What should companies be doing now to prepare themselves for these changes?

First, companies need to ensure there is a high level of awareness at executive and board level about the new laws and how they will affect them as individuals and the operation of corporate governance systems – clearly, OHS will be a key corporate governance issue in 2012.

In terms of practical steps, there are two major streams of work: the OHS management stream and the due diligence stream.

The OHS management stream requires companies to perform a gap analysis of their current system to identify what needs to be done to comply with the new legislation. This audit should identify rectification actions including the need to revise OHS policies, review contracts, develop new consultation procedures with different groups of workers and new approaches to union right of entry for OHS purposes.

The due diligence stream is about developing mechanisms that ensure that the organisation’s officers can comply with the detailed and onerous officers’ duty discussed above. Individuals will not typically be able to meet those obligations, unless there is an organizational due diligence framework established to assist them with compliance. Accordingly, companies should audit their existing corporate governance systems to determine the extent to which they need to be amended to accommodate OHS in decision-making.

Do companies have any discretion as to whom they appoint as ‘officers’ for OHS purposes?

No. The term “officer” has the same definition as it has in the Corporations Act. This includes any director (formal or shadow director), company secretary, and any person who makes or participates in making, decisions that affect the whole or a substantial part of the business of the corporation. The identification of officers will be a question of fact.

Importantly, the term ‘officer’ may include parent companies that have extensive influence on the operation of subsidiary companies (i.e. the parent may be a shadow director for the subsidiary company and therefore an officer for it). Equally, it should be noted that the fact that an ‘officer’ is located overseas will not diminish in any way their duty of care as an officer.

What should Directors and Officers be doing about this now?

Directors and officers must ensure their OHS management systems are audited, that the required rectification work is undertaken and that training is undertaken in relation to the changes. This task is generally simple, although time consuming.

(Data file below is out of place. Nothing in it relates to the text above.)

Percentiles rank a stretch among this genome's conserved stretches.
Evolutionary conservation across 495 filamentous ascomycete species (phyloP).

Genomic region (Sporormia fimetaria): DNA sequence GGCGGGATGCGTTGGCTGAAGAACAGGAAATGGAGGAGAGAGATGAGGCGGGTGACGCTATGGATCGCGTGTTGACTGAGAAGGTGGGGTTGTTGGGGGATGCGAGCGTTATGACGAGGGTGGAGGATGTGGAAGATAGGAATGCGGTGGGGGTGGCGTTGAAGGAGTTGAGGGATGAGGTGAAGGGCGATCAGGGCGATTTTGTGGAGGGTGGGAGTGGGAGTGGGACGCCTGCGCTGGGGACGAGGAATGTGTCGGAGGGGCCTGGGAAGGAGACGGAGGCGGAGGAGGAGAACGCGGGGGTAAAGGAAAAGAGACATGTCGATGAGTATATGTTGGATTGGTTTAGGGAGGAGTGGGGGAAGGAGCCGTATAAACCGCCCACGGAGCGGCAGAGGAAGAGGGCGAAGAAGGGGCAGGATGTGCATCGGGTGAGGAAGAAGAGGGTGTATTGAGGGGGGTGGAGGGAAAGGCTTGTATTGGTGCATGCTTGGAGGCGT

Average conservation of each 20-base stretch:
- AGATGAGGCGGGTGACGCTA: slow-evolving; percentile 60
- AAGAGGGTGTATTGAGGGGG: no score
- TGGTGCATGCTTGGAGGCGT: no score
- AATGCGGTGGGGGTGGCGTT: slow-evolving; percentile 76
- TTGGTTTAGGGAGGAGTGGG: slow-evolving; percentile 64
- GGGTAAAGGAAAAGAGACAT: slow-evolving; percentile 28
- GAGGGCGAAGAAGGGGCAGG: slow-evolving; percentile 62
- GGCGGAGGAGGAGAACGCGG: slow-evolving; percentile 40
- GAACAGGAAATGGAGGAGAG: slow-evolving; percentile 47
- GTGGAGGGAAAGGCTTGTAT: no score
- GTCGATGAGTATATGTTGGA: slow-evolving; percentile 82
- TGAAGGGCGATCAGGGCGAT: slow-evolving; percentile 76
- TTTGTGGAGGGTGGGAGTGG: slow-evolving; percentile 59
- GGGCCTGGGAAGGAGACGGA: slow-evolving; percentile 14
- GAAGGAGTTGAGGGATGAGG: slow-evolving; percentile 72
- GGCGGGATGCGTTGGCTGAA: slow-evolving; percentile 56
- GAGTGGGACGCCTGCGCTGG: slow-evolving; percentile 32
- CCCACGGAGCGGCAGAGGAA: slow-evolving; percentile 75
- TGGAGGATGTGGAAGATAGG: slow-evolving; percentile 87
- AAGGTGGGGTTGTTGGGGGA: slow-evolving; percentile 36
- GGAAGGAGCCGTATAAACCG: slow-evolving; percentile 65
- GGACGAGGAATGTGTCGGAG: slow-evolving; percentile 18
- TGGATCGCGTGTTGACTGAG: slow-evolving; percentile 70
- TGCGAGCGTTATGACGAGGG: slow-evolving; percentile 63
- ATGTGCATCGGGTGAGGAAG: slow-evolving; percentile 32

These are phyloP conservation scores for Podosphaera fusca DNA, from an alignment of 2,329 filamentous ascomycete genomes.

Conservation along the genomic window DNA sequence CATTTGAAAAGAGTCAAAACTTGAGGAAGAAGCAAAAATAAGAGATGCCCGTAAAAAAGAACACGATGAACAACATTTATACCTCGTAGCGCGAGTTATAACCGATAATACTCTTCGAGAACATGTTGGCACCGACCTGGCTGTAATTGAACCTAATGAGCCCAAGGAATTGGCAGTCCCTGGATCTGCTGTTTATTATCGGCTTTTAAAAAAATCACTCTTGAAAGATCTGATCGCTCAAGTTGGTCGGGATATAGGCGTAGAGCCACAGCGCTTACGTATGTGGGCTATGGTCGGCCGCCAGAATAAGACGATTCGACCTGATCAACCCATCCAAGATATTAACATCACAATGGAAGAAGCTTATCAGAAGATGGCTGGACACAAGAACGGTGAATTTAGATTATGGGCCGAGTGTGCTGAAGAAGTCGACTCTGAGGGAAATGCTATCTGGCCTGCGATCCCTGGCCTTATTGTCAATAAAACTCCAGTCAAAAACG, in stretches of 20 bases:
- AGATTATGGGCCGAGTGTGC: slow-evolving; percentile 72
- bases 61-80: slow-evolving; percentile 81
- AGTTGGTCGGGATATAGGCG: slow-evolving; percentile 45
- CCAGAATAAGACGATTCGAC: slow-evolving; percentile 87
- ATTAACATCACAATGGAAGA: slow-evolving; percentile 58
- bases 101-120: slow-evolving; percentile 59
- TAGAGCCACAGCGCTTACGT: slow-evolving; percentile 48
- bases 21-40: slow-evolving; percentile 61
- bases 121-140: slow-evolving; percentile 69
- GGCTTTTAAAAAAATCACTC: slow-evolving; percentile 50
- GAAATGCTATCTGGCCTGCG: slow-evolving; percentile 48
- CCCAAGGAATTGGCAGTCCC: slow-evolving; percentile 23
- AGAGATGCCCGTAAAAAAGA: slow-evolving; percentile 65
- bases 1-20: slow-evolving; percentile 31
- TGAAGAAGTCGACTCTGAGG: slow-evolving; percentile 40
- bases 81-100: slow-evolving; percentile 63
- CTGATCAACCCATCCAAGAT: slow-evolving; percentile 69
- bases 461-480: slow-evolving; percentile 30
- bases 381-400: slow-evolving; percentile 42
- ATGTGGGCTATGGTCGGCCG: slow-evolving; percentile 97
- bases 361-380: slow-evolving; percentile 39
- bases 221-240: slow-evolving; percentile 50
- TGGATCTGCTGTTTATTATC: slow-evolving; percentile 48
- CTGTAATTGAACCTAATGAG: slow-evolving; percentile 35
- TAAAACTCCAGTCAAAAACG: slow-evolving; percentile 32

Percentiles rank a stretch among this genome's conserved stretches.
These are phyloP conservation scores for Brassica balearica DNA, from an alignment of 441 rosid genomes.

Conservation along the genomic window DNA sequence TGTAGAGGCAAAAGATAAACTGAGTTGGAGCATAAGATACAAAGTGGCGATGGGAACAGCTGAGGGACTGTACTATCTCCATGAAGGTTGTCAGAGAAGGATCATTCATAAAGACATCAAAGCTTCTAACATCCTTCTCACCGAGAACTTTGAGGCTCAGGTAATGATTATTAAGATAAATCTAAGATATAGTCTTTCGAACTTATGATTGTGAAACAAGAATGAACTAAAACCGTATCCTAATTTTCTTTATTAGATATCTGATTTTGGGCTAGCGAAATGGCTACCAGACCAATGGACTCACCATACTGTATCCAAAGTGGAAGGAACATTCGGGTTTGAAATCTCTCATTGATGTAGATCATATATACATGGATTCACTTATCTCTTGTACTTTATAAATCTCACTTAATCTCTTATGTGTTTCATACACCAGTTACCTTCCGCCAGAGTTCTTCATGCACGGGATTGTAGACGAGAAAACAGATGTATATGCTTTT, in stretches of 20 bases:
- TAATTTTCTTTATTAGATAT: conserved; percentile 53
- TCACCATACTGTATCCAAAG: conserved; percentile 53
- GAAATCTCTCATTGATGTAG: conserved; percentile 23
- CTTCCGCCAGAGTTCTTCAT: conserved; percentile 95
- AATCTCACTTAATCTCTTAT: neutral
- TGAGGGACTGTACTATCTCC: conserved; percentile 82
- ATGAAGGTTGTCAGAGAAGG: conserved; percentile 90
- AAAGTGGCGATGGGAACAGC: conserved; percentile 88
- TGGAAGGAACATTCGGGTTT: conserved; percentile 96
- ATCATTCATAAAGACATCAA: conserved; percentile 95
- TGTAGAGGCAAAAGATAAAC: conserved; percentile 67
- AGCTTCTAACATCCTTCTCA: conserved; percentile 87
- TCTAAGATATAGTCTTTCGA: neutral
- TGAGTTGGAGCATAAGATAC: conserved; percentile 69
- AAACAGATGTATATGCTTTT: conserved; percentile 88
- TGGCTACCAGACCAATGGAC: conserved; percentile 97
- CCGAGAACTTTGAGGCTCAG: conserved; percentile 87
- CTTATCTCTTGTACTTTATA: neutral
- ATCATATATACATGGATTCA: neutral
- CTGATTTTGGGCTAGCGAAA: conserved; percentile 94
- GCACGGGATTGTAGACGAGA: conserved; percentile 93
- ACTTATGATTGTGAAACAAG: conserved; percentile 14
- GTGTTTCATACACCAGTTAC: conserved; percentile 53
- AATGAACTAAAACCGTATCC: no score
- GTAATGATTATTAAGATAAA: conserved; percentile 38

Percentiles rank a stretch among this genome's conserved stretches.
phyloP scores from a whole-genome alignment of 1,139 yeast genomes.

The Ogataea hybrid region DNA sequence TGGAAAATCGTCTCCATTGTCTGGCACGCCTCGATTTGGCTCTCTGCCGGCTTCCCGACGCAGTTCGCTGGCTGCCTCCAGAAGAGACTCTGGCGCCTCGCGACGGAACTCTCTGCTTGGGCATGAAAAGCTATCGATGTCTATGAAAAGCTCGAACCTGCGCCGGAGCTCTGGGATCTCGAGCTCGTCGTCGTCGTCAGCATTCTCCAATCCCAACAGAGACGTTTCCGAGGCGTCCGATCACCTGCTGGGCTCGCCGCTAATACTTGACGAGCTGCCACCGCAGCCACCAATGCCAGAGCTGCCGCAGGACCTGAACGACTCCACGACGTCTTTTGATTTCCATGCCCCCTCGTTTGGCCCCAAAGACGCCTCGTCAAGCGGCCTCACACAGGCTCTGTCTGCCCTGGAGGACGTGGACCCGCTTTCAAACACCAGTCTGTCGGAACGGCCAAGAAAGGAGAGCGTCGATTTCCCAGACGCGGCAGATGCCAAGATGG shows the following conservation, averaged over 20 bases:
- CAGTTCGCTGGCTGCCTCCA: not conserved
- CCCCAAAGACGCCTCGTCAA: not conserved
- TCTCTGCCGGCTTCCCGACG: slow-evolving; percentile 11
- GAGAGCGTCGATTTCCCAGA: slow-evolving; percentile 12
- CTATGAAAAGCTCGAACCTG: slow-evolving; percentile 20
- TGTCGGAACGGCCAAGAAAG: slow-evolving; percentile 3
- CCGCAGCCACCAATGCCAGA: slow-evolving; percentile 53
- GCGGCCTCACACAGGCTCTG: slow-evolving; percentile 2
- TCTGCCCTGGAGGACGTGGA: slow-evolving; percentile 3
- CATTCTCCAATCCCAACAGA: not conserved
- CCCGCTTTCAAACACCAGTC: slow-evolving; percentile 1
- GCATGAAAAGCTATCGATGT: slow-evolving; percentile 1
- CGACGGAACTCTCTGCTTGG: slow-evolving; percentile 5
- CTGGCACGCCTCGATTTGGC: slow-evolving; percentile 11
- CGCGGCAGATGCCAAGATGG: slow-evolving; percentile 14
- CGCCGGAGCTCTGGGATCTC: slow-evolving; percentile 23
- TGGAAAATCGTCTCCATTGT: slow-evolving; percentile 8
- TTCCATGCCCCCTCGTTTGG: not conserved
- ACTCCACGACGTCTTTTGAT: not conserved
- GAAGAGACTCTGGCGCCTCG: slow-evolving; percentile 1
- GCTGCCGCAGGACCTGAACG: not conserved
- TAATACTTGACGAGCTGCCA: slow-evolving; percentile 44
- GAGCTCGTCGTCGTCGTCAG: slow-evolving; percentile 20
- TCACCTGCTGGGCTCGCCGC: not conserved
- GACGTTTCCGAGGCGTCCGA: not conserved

More challenging, but necessary, is the need to develop and implement a due diligence framework that identifies officers (not always easy) and ensures that they are assisted in the fulfilment of their new and onerous duty of care.

Impact on Directors and Officers Liability Insurance

Directors and officers liability insurers need to appreciate that the jurisdiction previously regulating OHS was generally regarded as quasi-criminal and one jurisdiction was a civil jurisdiction. Whereas before the company needed to have breached its duty before the director or officer could be liable, this is no longer a pre-requisite as there is now a positive duty on directors/officers to comply with due diligence obligations. The likelihood of directors being prosecuted and held liable for breaches is expected to increase under the new legislation. It is imperative for directors and officers insurers to ensure that their company’s OHS management system is audited to account for the changes in legislation and that gaps are rectified. This risk management step is the best way to safeguard directors and officers against OHS claims.

D&O: Third party access to D&O policies

BOS International (Australia) Ltd v Babcock & Brown International Pty Ltd [2011] NSWSC 1382

Tricia Hobson, Andrea Garratt, Ross Whalebelly

On 11 November 2011, the Supreme Court of New South Wales handed down a decision ordering the defendant (BBIPL) to produce to the plaintiff (BOSI) copies of directors’ and officers’ insurance policies held by BBIPL or any other company within the Babcock & Brown group (of which BBIPL was a part) which would respond to a claim made during the period 1 January 2006 to 1 January 2011.

This case raised an interesting question as to the interaction of conflicting disclosure and confidentiality requirements under different agreements. However, the decision may be of limited use as precedent as it was very much based upon the construction of the particular terms of a particular agreement within its own factual matrix.


BOSI managed a facility on behalf of a number of lenders who lent to BBIPL AUD3 billion pursuant to a syndicated facility agreement on 4 December 2008 (the Agreement). The Agreement provided at clause 10.1(l) that BBIPL was obliged to:

“provide [BOSI] with any other information the [BOSI] or a Lender requests relating to the assets, operations, accounting methods or financial position of [BBIPL] or any other member of the [Babcock & Brown Group] promptly on being requested to do so”.

The Agreement further provided that BBIPL was to:

“insure, and maintain insurance in relation to, its business and assets against those risks and to the extent as is usual for companies carrying on the same or substantially similar business”